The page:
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Comment: Hand of history (Score 1) 78

It’s fair to ask, if NASA is getting 50% of the world’s funding and the rest of the world is going to the Moon, why is it unreasonable to expect that we would go as well? There are two possible answers. Perhaps the rest of the world has an unrealistic impression of the complexity of the problem and their own capabilities. Or, perhaps our own space agency has turned into a bureaucratic morass that is incapable of finishing large projects without spending ridiculous sums of money. For sure the former is a factor, but there is plenty of evidence that the latter dominates.

I think we are victims of the unstoppable hand of history in this case. NASA built the pyramids. They drove the golden spike. They defined the nation for all future generations. But once they were done, we could not throw the heroes out on the street, and we certainly could not let them keep the checkbook. So everything that has happened in human spaceflight since about 1970 has been one big retirement party and career transition program. It’s a colossal waste of time and money to pretend otherwise.

But hope is not lost. There are many bright and hungry people out there who can make the next giant leap given the right support structure and incentives.

Comment: Are they going to fix the bugs? (Score 5, Interesting) 126

by wronkiew (#47940639) Attached to: Next Android To Enable Local Encryption By Default Too, Says Google
That's great that Google is going to enable device encryption by default. But are they going to fix the usability and security problems for Android L?

If you enable device encryption on Android, you can no longer back up and restore your data over USB or through third party tools. You can create encrypted backups over USB, but you can't restore them because of bugs in the ADB tools. The only way to back up and restore is by uploading your data to Google's cloud servers, where your data is much more likely to be purloined than if you had just left your device unencrypted in the first place.

When you enable encryption, you set a password. The encryption password becomes your lock screen PIN and there is no way to change it. So, which are you going to choose? A secure encryption password that you'll spend 15 seconds entering on the tiny keyboard every time you want to unlock your phone? Or a useable PIN that is trivial to crack if an attacker gets your encrypted data?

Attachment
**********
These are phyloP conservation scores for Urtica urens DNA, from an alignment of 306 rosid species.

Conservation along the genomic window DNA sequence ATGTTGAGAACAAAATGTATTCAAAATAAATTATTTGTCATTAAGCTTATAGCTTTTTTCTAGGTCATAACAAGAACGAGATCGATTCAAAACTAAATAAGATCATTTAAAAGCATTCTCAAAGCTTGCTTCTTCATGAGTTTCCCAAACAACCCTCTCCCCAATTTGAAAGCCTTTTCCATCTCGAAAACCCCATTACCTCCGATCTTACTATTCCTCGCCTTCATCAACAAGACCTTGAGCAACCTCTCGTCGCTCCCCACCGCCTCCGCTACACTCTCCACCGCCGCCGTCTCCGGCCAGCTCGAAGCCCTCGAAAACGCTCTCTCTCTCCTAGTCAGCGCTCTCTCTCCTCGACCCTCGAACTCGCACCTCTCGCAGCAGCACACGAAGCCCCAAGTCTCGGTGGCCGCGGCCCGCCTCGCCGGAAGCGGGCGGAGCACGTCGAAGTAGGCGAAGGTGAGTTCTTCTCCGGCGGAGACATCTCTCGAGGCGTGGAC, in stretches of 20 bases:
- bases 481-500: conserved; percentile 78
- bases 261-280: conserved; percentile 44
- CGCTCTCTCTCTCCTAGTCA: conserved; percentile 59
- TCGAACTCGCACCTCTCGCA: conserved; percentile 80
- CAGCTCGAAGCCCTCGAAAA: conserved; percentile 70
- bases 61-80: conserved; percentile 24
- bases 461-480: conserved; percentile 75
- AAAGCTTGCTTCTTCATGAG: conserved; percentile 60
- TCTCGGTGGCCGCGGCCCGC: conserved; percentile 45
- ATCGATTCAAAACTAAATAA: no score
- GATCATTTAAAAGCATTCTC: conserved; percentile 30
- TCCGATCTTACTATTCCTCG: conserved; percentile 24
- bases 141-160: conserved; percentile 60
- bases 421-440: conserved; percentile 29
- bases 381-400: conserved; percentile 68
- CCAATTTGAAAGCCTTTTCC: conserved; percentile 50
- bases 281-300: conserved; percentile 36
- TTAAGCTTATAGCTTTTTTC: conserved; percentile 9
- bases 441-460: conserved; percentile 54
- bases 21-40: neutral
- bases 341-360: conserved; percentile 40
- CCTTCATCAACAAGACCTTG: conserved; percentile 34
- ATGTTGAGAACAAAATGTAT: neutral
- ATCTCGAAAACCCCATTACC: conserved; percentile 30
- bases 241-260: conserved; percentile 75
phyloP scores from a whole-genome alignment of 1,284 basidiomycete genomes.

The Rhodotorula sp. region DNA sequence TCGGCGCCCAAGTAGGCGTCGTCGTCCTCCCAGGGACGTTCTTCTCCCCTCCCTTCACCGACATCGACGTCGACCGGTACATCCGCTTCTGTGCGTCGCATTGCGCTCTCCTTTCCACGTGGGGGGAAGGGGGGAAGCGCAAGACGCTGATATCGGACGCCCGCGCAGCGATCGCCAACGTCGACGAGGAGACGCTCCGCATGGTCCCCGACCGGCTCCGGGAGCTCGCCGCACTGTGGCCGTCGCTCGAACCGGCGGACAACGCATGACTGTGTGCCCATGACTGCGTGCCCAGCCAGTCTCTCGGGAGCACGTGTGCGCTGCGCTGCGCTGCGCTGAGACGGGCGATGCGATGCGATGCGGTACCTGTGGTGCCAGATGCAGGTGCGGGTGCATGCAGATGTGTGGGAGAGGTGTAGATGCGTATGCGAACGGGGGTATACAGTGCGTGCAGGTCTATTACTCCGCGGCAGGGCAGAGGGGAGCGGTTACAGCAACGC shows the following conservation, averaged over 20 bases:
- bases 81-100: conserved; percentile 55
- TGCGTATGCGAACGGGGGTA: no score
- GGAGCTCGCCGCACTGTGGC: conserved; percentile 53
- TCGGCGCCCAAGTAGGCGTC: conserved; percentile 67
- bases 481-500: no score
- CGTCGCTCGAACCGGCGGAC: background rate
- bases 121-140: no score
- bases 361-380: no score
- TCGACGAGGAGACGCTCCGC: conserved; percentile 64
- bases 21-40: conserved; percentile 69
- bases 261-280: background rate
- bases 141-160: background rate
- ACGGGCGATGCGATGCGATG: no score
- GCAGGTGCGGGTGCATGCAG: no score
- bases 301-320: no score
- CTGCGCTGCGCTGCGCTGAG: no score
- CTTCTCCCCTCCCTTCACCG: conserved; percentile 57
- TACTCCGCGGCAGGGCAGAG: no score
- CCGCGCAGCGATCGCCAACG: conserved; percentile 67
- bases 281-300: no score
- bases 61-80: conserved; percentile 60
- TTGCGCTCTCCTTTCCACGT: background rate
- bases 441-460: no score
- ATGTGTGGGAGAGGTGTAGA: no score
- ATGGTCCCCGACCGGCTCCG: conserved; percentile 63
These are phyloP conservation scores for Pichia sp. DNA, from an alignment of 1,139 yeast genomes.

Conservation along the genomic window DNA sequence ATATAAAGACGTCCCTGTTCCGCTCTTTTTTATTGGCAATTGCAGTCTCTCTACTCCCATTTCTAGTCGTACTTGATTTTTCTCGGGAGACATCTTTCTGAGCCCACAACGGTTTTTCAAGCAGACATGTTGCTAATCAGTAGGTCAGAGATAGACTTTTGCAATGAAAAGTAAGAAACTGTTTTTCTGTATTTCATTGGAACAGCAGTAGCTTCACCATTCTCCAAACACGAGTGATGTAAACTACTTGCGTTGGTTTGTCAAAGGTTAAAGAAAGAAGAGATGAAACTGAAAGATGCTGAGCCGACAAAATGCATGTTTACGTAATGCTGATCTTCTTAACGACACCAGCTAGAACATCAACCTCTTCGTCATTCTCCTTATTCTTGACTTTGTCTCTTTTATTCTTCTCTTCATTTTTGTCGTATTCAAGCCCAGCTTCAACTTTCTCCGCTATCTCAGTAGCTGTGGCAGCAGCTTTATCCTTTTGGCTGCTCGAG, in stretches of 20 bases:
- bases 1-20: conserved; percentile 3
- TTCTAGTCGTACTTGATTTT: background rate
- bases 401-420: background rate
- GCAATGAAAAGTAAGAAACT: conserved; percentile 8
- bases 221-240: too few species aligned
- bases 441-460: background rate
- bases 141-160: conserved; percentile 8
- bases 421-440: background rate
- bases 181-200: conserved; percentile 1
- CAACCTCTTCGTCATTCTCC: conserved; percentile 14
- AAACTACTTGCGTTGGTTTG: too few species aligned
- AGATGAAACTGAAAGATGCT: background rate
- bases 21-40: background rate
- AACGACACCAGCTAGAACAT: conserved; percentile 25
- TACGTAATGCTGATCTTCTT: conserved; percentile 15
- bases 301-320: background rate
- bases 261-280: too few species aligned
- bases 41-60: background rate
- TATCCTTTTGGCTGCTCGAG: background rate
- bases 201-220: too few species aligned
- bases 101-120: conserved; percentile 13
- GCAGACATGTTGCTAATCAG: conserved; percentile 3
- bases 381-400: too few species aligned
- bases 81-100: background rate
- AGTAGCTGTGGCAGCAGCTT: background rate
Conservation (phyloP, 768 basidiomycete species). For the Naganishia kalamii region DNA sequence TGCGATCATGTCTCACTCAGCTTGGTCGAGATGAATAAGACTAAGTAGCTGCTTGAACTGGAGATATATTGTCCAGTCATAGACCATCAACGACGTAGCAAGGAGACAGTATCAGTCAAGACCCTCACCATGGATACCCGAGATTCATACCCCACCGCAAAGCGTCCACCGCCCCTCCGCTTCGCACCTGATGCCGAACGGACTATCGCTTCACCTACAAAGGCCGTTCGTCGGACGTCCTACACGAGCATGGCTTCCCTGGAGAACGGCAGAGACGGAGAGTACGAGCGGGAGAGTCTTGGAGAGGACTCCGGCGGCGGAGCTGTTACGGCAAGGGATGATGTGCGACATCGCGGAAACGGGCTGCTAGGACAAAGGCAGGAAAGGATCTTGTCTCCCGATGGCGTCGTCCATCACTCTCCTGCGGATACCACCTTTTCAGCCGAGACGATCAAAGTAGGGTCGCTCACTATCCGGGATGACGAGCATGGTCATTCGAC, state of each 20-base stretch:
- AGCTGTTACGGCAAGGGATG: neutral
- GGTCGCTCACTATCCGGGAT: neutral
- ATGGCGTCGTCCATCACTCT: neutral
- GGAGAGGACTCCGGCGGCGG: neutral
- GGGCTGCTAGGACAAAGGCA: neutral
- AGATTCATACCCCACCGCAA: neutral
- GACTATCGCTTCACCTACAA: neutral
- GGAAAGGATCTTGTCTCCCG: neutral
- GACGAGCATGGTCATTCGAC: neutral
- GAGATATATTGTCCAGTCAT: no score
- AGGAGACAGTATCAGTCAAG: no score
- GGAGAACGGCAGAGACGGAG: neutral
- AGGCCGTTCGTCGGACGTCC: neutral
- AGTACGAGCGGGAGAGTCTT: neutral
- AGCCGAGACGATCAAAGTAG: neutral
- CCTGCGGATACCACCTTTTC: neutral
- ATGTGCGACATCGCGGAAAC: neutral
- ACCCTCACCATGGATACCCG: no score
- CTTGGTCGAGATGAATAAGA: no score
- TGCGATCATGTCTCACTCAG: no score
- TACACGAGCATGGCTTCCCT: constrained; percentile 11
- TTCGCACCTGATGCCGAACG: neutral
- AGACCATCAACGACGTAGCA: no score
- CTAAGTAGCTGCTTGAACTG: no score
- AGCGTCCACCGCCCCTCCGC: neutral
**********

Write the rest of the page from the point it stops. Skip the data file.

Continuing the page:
It's clear someone added device encryption to Android to check it off the list and didn't intend for anyone to use it. I hope their product team realizes this before they bring it to a wider audience.

Comment: Meteorite my ass (Score 1) 107

If that's a meteor crater, where's the ejecta? It must have excavated ~200 m3 of dirt, which seems to have simply disappeared. None of the plants surrounding it show any evidence of violent impact, "shockwave", or explosion as reported. Maybe there is actually a crater somewhere, but this is just a photo of some sort of sinkhole?

Comment: Re:Wrong (Score 1) 389

by wronkiew (#47421571) Attached to: Blueprints For Taming the Climate Crisis

Agreed. The right incentives applied slowly could fix the carbon problem efficiently and with minimal disruption, at least in the United States.

I am already lighting my house with LED bulbs, taking the bus, and turning off the AC. That reduced my annual consumption by probably 20 GJ. But 35 years down the road I want to be able to harness more energy than is available to me today, not less. More computers, faster and farther transportation, 3D printing, stuff I can't even imagine yet, it's all going to take more energy no matter how efficiently we use it.

Comment: Re:Wrong (Score 1) 389

by wronkiew (#47419017) Attached to: Blueprints For Taming the Climate Crisis
For sure there is waste to be excised from the system. But you are thinking in terms of 5-10 years, not 35. In the past 50 years per-capita energy reductions have coincided strongly with economic recession. Over the longer term humans have tended to massively increase their energy consumption, not reduce it. In the last hundred years, per capita energy usage has increased by about 70%. We could perhaps get by with a 50% decrease in energy intensity through efficiency gains, but that requires economic stagnation and a very pessimistic view of the future.

Comment: Ridiculous recommendations (Score 2) 389

by wronkiew (#47418147) Attached to: Blueprints For Taming the Climate Crisis

As much as I agree that we need to reduce carbon emissions, these recommendations are a recipe for disaster. The USA research team, for example, recommends something like a 50% reduction in per capita energy intensity by 2050. That is flat out incompatible with human nature in a healthy economy and society. I neither want my children to live in a world ravaged by carbon pollution, nor do I want them living a life of energy poverty. Any sensible solution would avoid both outcomes by greatly expanding the availability of clean energy generation. The fact that no one seems to be willing to chart a course of clean energy abundance makes me suspicious that other motives are at work here besides saving us from global warming.

The French team starts with the only healthy and clean energy infrastructure in the world and _completely_dismantles_it_. Apparently their current administration has recommended that the country phase out nuclear power by 2050, and the team takes this as gospel, replacing it with biofuels. The projected results are predictably disastrous.

The only team to make reasonable recommendations here was China, but they also had the easiest job since China has the most low-hanging fruit and the only serious build-out of clean energy generation.

"It ain't so much the things we don't know that get us in trouble. It's the things we know that ain't so." -- Artemus Ward aka Charles Farrar Brown